At each pivotal moment in the book, there is an element of ceremony.  The name for the Boatwright women’s honey is “Black Madonna Honey” after their devotion to the African depiction of the Blessed Mother Mary, especially represented as Our Lady of Chains.  The sisters and their friends join together once a week to pray the rosary and to remind themselves of Our Lady of Chains’ story of redemption.  When May commits suicide, there is ceremony amidst the pain; a days-long wake before the burial allows for healing and the expression of grief.  Even the process of honey making has a certain ceremonial quality to it in its repetition and respect for the bees themselves.  August teaches Lily to find the spiritual in the mundane through ceremony and most importantly to find the Blessed Mother inside her, rather than seek her in a mother that no longer exists.

Bees are the perfect frame for this book–Kidd includes a quote about bees at the beginning of each chapter–and they serve as a means to represent different themes.  The Queen Bee, the mother of all the bees in the hive, reflects the theme of motherhood–of lost mothers and non-blood mothers, of motherhood towards oneself.  There is a sense of complete community among bees, all working toward a common goal, not unlike the honey business at the Boatwright house.  Their community of worshipers and friends seeks to emulate the bee community in its harmony and selflessness.  Honey, in all of its different uses, serves as a symbol for healing, which is what each character in this story is searching for.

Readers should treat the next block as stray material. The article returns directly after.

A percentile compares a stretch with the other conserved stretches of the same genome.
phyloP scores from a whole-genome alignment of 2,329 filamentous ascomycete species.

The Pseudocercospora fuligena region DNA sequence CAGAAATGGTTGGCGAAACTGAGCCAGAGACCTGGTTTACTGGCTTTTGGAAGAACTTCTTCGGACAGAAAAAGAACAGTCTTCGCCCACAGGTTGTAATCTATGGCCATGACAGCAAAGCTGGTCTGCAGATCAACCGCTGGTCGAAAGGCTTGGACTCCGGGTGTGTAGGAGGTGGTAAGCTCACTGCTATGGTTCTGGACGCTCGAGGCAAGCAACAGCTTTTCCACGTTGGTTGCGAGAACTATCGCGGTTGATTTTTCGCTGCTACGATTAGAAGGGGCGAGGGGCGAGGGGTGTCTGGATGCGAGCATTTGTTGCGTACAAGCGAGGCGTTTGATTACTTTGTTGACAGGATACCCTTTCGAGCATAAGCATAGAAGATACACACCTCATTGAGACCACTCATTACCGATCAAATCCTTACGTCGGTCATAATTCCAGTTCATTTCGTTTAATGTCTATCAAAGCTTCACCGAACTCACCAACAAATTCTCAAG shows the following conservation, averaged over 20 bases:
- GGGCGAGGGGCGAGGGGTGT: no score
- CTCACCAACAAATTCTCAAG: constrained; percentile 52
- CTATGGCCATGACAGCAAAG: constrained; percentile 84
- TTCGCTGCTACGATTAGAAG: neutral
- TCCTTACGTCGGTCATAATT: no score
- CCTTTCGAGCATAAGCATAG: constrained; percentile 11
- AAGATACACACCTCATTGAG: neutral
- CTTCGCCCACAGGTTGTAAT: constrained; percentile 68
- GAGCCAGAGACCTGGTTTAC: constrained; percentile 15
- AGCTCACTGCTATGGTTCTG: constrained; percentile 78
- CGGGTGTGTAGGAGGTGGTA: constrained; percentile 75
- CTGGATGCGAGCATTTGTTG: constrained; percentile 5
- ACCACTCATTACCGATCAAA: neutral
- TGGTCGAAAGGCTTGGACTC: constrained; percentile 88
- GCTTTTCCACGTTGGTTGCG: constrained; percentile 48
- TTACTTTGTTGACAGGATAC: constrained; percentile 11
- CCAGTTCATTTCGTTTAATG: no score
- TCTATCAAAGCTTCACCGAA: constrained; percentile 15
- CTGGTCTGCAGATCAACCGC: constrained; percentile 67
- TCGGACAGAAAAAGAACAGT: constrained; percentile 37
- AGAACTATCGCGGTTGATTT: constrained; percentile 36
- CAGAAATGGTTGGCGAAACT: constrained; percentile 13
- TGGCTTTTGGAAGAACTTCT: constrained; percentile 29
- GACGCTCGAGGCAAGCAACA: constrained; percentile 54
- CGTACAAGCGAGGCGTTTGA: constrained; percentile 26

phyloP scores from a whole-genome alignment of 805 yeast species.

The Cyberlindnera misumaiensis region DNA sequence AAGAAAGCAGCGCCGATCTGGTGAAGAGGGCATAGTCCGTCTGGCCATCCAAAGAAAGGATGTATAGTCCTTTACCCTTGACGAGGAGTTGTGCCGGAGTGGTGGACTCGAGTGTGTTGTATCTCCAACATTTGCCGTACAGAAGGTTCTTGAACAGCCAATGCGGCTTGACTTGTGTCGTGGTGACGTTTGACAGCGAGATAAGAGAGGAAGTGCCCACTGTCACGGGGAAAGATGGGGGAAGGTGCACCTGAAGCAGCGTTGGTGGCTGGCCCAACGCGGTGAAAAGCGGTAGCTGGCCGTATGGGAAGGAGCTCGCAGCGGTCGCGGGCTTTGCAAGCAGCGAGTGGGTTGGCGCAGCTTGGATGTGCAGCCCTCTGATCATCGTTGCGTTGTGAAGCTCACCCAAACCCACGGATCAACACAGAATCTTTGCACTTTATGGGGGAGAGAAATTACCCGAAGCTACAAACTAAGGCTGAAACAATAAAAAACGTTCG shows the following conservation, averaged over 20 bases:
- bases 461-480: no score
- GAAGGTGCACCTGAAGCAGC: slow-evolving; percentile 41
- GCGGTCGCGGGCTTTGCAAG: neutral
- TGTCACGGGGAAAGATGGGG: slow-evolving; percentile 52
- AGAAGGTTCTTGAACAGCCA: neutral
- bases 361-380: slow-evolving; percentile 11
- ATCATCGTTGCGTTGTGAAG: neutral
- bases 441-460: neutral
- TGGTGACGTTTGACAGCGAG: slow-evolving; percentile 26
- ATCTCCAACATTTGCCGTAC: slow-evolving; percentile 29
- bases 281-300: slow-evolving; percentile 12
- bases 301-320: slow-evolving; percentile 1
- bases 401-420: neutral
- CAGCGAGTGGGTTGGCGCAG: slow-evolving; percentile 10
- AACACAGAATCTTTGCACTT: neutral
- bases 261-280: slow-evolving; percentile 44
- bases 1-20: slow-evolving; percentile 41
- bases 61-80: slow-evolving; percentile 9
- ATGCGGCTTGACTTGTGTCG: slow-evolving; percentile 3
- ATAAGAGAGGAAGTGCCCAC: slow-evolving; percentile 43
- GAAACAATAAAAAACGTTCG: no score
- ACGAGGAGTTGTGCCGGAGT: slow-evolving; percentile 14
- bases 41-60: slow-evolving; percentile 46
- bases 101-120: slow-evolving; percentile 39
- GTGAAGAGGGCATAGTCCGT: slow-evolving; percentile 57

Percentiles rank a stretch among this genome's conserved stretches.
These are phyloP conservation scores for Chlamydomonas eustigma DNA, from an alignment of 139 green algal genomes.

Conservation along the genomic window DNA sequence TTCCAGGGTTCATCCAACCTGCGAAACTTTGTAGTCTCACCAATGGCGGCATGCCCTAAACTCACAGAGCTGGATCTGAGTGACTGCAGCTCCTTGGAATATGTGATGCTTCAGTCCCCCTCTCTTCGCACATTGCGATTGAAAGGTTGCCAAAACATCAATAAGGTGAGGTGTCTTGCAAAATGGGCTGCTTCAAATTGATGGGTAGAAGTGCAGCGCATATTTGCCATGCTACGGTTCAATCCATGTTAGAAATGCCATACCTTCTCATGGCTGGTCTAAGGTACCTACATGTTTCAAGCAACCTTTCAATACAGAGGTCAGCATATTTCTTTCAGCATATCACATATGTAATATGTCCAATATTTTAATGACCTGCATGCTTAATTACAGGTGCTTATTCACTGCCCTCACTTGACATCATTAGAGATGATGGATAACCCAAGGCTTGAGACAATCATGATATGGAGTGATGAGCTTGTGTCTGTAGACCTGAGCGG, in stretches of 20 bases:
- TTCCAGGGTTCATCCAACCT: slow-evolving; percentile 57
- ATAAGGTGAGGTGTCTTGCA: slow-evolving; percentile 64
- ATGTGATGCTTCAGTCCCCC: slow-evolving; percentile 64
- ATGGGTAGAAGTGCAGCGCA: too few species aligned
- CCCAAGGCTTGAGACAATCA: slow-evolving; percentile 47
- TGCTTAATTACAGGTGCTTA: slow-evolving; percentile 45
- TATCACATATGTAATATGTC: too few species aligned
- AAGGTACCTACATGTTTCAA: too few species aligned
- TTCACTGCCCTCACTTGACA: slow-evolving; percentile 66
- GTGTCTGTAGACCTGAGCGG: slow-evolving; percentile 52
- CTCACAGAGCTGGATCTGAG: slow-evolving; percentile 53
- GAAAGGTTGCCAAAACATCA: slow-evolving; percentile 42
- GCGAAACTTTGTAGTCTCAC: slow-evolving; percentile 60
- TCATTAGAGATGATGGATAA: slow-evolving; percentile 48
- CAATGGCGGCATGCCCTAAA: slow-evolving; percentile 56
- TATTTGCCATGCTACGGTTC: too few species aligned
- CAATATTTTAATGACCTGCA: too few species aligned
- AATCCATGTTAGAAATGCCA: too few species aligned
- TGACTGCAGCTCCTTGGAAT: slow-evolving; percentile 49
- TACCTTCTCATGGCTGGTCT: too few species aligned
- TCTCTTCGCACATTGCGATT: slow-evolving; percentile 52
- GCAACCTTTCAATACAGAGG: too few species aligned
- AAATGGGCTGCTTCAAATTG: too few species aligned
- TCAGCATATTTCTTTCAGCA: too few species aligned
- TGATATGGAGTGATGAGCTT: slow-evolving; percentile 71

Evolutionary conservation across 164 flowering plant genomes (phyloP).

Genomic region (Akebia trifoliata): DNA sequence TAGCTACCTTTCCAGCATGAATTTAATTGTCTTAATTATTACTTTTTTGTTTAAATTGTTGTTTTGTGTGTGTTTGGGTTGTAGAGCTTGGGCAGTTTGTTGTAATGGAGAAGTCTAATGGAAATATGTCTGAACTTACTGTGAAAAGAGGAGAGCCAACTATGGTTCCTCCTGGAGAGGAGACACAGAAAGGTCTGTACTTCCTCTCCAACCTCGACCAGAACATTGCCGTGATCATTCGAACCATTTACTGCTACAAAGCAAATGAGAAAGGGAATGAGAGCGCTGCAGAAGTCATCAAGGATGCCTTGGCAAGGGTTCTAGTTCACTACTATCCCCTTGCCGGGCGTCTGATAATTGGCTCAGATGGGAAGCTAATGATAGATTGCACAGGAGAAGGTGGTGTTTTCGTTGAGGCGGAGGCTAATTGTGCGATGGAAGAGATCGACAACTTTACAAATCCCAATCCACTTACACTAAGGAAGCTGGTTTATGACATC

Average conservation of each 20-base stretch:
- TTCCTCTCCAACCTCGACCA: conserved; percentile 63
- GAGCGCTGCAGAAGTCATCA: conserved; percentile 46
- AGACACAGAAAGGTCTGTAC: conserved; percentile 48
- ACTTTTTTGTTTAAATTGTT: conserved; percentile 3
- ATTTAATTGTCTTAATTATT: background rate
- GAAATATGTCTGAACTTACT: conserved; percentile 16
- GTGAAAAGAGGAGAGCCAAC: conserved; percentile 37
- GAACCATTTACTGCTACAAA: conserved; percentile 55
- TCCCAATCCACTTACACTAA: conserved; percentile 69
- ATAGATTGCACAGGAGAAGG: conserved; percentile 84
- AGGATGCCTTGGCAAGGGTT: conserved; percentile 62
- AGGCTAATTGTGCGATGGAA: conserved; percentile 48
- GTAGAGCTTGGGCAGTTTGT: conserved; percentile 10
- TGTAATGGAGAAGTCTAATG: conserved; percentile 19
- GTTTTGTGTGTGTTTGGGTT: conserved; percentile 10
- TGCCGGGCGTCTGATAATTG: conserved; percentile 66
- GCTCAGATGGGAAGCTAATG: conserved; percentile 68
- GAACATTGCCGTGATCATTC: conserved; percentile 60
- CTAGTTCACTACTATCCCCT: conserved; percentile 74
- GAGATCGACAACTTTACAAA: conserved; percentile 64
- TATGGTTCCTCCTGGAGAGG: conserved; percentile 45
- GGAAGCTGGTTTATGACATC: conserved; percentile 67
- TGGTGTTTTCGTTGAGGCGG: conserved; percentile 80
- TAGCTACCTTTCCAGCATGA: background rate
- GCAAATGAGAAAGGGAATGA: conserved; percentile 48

This book is an interesting counterpart to Kathryn Stockett’s popular novel, The Help that I read last summer; both books focus on white women and their changing attitudes about African Americans during the Civil Rights movement.  I cannot imagine writing a book from that perspective and walking the fine line between using historical context and racism.  Still, I enjoyed both stories immensely, while also recognizing this point.

Kidd is an excellent storyteller with gifts for character development and unique use of language.  The captivating world she created was unlike any I have ever read about or experienced.  I think that her messages of acceptance of one’s journey and the need to recognize the spiritual in all aspects of life was something I needed to understand at this time in my life.  For there is beauty in ceremony, in life, in bees.

Have you read The Secret Life of Bees?  What did you think of it?  What other books have inspired you?  Let me know in the comments, and as always, thanks for reading!


3 thoughts on “Finding the Spiritual in the Mundane | The Secret Life of Bees by Sue Monk Kidd